The Building Practitioners Board has decided that a builder did not complete building work negligently or incompetently, because he had been instructed by a person of authority to install weatherboards incorrectly.

A number of issues arose in relation to the builder’s work, including matters to do with weatherboards, window flashings and balustrade connections. A claim was made to the Board that the builder had acted negligently or incompetently in relation to those issues.

The Board dealt with each of the issues separately, beginning with the weatherboards. The Board had to determine whether the weatherboards had been installed contrary to the building consent, and then whether they were installed negligently or incompetently.

The Board accepted that the weatherboards had not been installed according to the building consent. However, the builder argued that the Building Control Officer instructed him to install the boards that way during an inspection. The issue was not mentioned in later inspections.

The reliance on an instruction from a person of authority can be a defence to incorrect building work.

No record of the Officer’s instruction was made, however one of the builder’s employees said that he heard the instruction being given. The Officer denied making the comment, but another Officer accepted that the instruction could have been given and not recorded.

The Board decided that on the balance of probabilities, it could not find that the Officer had not given the instructions regarding the weatherboards. Therefore, the builder was entitled to rely on those instructions and had not acted negligently or incompetently.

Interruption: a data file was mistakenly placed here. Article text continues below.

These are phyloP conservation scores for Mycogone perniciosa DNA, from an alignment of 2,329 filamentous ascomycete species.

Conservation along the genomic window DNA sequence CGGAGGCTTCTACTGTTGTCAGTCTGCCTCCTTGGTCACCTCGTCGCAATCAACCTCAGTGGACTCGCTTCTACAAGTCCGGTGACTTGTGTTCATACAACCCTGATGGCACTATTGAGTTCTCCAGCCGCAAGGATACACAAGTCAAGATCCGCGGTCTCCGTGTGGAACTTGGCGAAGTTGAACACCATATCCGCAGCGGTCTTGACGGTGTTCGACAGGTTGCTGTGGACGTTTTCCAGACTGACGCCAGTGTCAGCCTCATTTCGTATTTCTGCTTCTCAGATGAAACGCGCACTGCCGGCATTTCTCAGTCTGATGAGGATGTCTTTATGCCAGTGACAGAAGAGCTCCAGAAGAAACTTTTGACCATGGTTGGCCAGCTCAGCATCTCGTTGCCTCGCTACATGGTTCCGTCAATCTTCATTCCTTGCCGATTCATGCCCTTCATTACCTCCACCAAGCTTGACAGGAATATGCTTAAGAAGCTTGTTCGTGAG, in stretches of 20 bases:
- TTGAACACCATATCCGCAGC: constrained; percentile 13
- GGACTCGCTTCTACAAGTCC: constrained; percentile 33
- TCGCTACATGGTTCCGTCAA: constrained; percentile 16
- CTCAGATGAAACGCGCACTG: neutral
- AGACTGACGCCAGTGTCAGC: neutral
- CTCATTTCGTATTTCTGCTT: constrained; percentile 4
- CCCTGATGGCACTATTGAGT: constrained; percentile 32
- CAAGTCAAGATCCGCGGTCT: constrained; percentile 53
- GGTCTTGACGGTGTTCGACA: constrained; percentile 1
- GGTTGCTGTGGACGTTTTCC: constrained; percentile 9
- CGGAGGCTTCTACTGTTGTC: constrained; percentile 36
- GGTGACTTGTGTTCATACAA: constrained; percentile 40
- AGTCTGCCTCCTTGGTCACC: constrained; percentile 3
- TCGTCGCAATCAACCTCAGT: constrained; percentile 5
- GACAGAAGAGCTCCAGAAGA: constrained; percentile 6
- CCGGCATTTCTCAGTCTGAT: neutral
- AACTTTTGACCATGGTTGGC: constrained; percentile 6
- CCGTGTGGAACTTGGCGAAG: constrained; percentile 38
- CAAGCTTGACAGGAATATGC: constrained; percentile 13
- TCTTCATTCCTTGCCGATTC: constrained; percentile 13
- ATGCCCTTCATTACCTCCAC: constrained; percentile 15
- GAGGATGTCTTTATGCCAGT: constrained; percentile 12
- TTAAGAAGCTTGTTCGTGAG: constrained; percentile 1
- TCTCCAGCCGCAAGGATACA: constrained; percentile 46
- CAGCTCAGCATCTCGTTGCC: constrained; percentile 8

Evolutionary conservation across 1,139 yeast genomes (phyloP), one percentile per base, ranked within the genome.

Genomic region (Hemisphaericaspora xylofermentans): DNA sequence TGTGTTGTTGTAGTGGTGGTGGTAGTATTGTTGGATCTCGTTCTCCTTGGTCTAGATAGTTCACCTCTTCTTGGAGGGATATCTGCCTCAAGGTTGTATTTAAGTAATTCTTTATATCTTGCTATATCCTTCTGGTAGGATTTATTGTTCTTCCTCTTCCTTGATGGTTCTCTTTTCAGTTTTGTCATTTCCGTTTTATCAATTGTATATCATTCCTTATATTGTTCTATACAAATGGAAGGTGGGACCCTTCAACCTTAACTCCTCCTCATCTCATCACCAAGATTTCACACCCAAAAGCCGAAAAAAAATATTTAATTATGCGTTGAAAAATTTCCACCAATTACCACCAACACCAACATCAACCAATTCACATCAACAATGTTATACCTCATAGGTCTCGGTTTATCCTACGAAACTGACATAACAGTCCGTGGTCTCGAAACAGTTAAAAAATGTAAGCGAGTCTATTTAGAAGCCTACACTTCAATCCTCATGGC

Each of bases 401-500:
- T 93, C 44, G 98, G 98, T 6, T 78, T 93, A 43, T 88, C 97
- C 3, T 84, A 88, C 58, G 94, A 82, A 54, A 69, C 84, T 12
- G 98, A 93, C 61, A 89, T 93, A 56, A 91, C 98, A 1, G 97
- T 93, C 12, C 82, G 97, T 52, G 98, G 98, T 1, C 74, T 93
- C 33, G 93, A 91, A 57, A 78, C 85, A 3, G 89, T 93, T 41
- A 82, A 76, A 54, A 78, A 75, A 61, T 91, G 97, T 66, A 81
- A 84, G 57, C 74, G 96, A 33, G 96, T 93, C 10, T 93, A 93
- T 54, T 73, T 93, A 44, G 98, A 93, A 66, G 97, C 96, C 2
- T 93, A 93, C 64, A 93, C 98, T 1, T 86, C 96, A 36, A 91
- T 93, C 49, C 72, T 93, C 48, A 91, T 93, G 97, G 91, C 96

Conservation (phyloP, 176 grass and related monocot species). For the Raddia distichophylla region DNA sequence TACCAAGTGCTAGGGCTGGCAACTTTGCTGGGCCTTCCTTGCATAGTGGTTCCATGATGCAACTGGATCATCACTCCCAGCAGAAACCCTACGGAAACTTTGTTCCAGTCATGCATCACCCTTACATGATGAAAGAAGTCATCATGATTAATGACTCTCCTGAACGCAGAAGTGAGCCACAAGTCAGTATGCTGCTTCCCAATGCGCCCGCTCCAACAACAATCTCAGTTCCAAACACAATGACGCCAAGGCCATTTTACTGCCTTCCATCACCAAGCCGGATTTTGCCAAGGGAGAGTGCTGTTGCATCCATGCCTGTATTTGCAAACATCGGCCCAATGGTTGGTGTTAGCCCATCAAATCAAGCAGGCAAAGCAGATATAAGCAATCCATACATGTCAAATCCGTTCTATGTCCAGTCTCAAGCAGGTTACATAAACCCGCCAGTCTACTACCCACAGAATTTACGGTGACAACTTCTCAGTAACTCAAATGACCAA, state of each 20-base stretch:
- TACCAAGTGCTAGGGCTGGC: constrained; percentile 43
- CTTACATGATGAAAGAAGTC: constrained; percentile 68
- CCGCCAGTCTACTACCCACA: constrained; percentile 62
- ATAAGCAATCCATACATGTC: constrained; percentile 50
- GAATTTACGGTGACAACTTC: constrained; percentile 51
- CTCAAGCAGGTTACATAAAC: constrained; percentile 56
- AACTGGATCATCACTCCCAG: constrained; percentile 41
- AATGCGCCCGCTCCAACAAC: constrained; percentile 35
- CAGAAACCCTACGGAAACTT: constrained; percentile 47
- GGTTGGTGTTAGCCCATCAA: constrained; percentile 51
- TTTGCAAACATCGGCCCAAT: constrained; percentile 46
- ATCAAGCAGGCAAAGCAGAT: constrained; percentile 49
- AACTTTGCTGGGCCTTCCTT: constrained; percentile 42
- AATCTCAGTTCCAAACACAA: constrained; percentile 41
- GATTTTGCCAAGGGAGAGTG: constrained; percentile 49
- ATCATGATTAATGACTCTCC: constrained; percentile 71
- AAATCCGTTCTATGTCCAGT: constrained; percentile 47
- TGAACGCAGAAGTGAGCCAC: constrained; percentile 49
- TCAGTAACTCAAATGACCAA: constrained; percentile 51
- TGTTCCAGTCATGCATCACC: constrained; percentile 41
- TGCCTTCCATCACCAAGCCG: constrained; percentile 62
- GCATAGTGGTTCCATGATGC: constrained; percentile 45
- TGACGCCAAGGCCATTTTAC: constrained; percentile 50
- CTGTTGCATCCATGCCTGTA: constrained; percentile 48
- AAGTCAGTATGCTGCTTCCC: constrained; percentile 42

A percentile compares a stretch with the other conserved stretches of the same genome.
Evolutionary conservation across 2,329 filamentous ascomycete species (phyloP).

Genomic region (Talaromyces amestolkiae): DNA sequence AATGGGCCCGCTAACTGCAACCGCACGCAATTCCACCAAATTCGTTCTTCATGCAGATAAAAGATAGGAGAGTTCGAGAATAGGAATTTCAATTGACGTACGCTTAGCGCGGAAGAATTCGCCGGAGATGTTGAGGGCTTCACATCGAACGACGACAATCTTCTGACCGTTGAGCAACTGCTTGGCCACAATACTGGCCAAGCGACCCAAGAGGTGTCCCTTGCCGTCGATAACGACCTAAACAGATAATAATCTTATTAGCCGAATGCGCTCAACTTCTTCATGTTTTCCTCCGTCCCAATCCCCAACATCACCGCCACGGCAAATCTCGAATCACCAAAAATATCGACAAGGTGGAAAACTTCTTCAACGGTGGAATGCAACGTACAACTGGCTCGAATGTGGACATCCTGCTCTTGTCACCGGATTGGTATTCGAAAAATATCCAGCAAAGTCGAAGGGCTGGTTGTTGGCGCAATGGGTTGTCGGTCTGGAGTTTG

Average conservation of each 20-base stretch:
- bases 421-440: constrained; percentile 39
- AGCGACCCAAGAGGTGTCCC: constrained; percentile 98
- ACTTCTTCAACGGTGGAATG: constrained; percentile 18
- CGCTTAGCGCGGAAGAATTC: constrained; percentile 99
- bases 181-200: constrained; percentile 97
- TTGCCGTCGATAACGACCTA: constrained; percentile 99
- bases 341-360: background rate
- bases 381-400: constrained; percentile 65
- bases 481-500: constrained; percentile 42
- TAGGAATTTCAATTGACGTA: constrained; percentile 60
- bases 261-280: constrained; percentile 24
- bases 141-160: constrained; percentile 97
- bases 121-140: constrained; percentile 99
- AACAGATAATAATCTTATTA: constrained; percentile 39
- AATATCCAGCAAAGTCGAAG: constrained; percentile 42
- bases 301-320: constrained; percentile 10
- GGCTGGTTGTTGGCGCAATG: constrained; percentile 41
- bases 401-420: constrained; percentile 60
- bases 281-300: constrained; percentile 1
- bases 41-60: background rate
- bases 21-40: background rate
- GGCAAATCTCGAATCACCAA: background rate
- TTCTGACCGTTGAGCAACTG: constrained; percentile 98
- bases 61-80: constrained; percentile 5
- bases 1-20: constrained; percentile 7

The Board then had to determine whether the work relating to the window flashings was negligent or incompetent. The issues included missing stop ends, gaps in sealant foam and flashing not turned up.

The builder explained that stop ends may have gone missing from other trades on the property, and that flashings were not turned up as they could damage other areas of building work. The Board accepted these reasons and decided that the builder’s failings were not serious enough to justify disciplinary action.

Finally, the Board had to consider the balustrade connections. Evidence was provided to the Board which showed that the builder had not actually worked on or supervised the work on the balustrade. Therefore, the builder was not responsible for those issues.

The Board decided that the builder had not acted negligently or incompetently and therefore no disciplinary action was taken against him. The complaints were dismissed.

It is important to be aware of your professional obligations as a Licensed Building Practitioner. If you are confused about these obligations, it pays to seek advice from a professional with experience in the area.

 

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